So, first things first:
Amanda is participating, with Nina Amir, in the NaNoWriMo alternative, Write Non-Fiction in November, or WNFIN 🙂
Here’s the lovely pic:
Write Non-Fiction in November
As part of the lead up and promotion, Amanda has gone plum prompt crazy! She’s even giving us prompt-interviews! I think it’s a fabulous idea (that’s why she’s the Creative Idea Gal). For those of you who may not have perused my pages, it’ll give us a chance to get better acquainted. Plus some of the answers won’t be found on my pages, so bonus info!
Here’s what Amanda posted on Wednesday.
Here are my answers 🙂
(1) Does the title of your blog, Writerly Goodness, have a special significance?
Writerly Goodness is my creative alter ego. In my day job, I work in the corporate learning and development world, which is related to, but distinct from, the creative work I do in the evenings and on weekends. I need to compartmentalize and separate my two working worlds and so, like a pseudo-super hero, I “change costumes” and transform into Writerly Goodness, which is also what I hope to produce 😉 I address this in a post: Do you dress for success?
I’m also an introvert. Big time. It’s another part of my daily transformation. I have to put on the extrovert for my work, especially when I deliver training, and just need to hole up when I get home. Fortunately, the interwebz give me the virtual distance to engage all my online friends and family without distress. I haven’t written a lot about introversion yet, but I’ve just finished Susan Cain’s Quiet, and will begin to share some of the insights I’ve gained in the reading.
I joke in my welcome message that I might have a multiple personality disorder, which is more appropriately called a dissociative identity disorder, but while that is not true, I am host to other mental illnesses, most notably depression. I actually talk about mental illness quite a bit, what experiences have contributed to my condition, how mental illness intersects with creativity, and what I’ve learned in the process of managing my depression.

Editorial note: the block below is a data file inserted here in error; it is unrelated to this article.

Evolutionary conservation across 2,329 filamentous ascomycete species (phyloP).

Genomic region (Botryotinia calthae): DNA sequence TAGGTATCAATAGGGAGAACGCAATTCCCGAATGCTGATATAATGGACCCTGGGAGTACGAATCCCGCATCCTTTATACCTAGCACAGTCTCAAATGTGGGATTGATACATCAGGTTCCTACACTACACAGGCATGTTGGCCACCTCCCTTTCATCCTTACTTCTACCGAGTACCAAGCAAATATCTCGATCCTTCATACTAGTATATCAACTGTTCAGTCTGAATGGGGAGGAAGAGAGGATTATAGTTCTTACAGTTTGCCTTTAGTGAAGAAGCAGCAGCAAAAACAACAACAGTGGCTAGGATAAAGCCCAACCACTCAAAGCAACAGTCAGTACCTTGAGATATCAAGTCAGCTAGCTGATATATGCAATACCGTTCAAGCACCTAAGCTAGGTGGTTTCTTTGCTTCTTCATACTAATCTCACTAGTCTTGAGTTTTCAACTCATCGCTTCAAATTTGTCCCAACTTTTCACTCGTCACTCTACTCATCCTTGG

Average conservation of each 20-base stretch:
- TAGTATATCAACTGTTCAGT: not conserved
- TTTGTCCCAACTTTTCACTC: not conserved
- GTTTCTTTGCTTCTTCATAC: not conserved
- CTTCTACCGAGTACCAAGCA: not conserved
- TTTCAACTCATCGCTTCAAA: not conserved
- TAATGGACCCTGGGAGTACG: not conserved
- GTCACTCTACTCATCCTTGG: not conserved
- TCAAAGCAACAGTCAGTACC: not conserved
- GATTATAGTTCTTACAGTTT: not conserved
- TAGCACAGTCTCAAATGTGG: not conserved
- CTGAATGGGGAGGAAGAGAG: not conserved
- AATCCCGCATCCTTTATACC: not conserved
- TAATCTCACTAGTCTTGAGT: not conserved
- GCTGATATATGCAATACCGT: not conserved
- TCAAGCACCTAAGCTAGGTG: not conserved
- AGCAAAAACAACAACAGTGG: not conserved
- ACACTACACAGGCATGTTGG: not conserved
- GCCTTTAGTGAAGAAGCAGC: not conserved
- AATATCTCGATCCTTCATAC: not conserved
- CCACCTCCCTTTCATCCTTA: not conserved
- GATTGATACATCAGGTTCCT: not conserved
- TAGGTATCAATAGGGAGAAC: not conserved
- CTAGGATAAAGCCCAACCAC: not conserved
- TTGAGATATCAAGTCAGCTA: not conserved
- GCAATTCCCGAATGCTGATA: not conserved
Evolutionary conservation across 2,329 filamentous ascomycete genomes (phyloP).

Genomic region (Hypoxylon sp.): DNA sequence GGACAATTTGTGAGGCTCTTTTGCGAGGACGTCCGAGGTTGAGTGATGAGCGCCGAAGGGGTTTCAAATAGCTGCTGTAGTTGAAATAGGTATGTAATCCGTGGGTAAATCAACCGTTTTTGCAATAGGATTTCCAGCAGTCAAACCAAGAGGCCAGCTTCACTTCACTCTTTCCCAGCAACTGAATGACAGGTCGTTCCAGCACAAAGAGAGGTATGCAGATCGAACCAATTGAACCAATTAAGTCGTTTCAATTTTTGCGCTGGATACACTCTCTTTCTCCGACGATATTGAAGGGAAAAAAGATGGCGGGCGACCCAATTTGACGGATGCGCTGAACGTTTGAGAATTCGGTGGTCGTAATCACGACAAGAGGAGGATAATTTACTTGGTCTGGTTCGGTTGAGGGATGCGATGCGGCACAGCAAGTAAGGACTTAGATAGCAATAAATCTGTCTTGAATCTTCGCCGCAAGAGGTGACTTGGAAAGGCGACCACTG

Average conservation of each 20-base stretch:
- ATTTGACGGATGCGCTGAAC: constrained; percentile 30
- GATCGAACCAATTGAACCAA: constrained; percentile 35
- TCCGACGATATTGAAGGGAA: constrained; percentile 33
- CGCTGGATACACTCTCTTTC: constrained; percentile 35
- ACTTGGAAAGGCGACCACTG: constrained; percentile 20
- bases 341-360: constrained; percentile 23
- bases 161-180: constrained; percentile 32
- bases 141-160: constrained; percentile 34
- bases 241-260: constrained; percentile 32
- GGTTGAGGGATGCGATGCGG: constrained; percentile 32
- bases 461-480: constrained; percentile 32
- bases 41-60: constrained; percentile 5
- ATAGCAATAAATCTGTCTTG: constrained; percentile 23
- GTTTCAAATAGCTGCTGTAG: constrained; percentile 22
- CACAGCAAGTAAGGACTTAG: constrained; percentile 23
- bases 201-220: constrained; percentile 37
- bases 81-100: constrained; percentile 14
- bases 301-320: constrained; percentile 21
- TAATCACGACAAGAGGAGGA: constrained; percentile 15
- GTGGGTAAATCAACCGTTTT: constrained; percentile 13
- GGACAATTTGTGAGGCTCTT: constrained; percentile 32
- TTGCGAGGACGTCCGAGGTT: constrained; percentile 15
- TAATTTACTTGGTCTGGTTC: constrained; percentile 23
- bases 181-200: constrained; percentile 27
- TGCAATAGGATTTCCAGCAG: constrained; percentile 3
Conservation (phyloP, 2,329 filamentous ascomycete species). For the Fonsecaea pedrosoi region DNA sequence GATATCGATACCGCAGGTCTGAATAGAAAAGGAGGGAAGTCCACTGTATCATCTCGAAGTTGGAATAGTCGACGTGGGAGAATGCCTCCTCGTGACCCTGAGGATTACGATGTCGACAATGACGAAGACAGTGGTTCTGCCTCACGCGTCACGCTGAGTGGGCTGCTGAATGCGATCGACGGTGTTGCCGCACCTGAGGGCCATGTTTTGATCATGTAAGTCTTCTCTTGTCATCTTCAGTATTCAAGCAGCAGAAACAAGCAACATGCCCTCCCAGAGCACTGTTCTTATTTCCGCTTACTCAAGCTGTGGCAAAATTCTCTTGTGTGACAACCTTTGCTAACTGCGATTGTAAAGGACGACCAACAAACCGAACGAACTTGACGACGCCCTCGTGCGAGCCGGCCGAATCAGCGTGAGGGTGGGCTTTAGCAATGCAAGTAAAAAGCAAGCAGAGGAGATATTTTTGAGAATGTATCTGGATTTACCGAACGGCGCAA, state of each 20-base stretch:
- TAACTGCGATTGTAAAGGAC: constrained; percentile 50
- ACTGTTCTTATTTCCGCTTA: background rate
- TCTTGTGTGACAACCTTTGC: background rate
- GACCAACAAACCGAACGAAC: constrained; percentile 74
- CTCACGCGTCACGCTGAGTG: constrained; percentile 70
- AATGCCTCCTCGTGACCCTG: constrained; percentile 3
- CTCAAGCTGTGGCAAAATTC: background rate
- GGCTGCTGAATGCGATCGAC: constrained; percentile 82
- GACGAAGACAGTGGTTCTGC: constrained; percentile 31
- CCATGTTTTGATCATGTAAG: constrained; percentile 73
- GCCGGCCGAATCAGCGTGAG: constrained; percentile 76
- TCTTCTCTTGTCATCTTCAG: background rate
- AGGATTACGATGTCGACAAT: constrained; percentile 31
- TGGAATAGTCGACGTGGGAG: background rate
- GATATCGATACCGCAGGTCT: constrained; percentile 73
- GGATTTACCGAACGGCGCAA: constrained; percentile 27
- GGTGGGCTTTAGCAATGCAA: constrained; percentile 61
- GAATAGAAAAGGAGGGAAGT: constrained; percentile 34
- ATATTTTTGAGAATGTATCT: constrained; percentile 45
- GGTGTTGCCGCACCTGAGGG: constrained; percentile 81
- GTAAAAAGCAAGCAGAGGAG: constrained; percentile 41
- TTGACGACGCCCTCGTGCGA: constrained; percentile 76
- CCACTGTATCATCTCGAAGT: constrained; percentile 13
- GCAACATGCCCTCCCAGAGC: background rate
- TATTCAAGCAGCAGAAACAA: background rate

Finally, Writerly Goodness has a decidedly canine aspect to her: loyal, patient, dedicated. I can tell her to “fetch, girl!” and she will inevitably return with the words I need 🙂 So maybe WG is the embodiment of my muse? Oooh! Hadn’t thought of that before. Thanks, Amanda!
(2) You write frequently about Caturday Quickies. What does that mean? What is Caturday?
Caturday emerged from a web site called I can has cheezburger? It’s one of the original sites where LOLcats can be found (cute pictures and animated gifs of cats, or kittehs, as they’re called, with humorous captions). The site’s mascot is a gorgeous Russian Blue with a hopeful look on his (or her) fuzzy face and with the caption that eventually became the name of the site.
Instead of Saturday, the day became Caturday.
I used to visit “I can has” every day for my feline fix, and eventually their sister-site, I has a hotdog (which gave rise to Sundog instead of Sunday in the same way) for my puppeh pick-me-up. Eventually, I couldn’t keep up with the number of new posts in a day and realized it was more of an addiction than an entertainment. Now, I see enough of the shared memes on social media to keep me happy.
I’m an animal lover and I used to own serve two cats. Right now, I have my dog, Nuala, but more on her in a bit.
(3) Are you inspired by your training coordinator job? Do you write about your job?
My day job intersects interestingly with my creative work. As a writer, I always think stories should educate as well as entertain, and the things that I learn as a trainer contribute to my stories.
Also, my writing translates into instructional design. I’m a fan of story-based instructional design (surprise, surprise) and I’ve been able to help write a course that won me and my team a Silver Award of Excellence in 2012.